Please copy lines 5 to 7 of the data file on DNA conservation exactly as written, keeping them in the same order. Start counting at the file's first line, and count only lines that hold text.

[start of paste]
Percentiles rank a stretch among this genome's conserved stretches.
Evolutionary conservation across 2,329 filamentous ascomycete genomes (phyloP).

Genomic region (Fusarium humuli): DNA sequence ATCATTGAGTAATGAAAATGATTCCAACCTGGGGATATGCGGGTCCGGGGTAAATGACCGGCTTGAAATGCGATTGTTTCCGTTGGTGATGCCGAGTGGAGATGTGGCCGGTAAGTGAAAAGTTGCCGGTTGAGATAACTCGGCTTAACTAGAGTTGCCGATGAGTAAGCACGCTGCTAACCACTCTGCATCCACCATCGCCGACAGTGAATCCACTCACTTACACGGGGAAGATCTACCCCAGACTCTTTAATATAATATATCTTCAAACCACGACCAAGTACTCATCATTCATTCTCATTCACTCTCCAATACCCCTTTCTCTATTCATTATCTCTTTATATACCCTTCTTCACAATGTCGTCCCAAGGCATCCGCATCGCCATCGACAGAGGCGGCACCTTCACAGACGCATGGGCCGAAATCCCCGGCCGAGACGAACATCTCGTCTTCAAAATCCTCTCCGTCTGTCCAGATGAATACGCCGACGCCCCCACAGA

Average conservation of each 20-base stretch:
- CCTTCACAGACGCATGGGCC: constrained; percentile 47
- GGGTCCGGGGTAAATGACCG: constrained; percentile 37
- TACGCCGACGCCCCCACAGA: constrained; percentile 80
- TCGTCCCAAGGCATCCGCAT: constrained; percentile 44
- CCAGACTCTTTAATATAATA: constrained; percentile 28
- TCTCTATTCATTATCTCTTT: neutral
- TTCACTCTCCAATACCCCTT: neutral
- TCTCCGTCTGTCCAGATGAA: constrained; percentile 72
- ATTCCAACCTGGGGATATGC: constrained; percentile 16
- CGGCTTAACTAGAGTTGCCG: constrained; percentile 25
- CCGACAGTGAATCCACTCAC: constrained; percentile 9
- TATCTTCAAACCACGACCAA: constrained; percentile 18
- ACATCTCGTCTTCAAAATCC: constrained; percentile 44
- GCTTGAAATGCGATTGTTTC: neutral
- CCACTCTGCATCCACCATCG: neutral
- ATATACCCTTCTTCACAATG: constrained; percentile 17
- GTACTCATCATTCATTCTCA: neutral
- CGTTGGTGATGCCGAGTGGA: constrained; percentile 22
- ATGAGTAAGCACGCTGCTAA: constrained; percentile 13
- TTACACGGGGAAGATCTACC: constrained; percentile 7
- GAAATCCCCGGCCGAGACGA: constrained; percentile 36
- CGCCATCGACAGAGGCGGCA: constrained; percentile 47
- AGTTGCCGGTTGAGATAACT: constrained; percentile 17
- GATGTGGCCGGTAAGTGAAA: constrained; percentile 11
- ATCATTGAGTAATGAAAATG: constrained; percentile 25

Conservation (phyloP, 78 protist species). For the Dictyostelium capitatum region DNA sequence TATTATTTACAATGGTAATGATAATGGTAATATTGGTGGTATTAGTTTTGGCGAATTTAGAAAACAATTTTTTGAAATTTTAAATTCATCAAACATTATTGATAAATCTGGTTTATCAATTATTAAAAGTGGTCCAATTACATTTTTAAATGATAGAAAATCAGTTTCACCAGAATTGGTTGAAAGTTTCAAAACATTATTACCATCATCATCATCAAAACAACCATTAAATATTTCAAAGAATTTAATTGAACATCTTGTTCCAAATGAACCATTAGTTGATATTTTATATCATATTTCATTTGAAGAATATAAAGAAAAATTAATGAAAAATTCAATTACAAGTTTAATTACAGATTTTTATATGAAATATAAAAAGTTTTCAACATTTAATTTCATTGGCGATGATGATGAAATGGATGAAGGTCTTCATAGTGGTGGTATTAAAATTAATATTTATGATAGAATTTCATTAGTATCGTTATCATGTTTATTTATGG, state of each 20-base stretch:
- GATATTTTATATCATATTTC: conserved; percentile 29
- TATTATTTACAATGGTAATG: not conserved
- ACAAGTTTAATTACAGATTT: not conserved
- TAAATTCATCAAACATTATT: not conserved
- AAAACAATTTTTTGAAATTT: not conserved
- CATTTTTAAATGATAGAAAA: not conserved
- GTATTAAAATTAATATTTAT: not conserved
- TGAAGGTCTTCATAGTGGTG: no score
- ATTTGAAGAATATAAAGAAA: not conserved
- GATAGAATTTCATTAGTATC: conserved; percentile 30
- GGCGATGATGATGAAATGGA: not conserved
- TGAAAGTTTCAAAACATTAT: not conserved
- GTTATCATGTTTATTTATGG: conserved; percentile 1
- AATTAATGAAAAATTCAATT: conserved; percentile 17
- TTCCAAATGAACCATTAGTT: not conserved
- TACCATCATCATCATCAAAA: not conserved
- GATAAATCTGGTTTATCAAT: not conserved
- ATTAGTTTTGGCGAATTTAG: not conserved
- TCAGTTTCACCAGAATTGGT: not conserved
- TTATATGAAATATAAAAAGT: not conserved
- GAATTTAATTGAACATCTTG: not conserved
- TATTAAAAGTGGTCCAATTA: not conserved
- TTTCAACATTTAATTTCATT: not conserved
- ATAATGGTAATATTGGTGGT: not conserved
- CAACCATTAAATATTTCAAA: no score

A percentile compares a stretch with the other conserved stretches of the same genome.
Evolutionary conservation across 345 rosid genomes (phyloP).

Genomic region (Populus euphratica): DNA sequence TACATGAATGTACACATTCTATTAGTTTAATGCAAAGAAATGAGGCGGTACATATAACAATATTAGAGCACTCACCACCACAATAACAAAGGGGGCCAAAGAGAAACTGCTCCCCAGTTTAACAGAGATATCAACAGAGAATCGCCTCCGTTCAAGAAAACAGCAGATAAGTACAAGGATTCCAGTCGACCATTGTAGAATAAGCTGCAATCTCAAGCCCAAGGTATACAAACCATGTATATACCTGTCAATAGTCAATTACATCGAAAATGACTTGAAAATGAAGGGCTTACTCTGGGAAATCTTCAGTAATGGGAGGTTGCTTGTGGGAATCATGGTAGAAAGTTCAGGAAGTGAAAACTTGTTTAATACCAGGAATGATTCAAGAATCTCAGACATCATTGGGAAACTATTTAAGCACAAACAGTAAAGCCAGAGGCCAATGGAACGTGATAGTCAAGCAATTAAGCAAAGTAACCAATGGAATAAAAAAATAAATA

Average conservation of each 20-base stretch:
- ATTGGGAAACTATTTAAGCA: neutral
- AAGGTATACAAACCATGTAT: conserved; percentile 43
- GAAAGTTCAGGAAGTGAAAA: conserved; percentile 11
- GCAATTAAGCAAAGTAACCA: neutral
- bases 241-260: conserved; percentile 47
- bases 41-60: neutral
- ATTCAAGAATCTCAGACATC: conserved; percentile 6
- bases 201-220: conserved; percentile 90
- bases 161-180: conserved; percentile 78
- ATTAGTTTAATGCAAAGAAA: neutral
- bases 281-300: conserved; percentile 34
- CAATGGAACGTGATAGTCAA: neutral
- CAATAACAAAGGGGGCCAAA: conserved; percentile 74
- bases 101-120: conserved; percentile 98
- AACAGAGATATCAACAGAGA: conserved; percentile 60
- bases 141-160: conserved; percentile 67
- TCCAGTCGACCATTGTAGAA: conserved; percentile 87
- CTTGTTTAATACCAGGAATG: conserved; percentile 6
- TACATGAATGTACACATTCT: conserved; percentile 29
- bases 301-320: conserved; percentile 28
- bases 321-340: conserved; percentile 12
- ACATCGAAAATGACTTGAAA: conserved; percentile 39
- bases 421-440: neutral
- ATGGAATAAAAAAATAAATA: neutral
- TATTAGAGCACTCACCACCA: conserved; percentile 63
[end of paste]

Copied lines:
- CCTTCACAGACGCATGGGCC: constrained; percentile 47
- GGGTCCGGGGTAAATGACCG: constrained; percentile 37
- TACGCCGACGCCCCCACAGA: constrained; percentile 80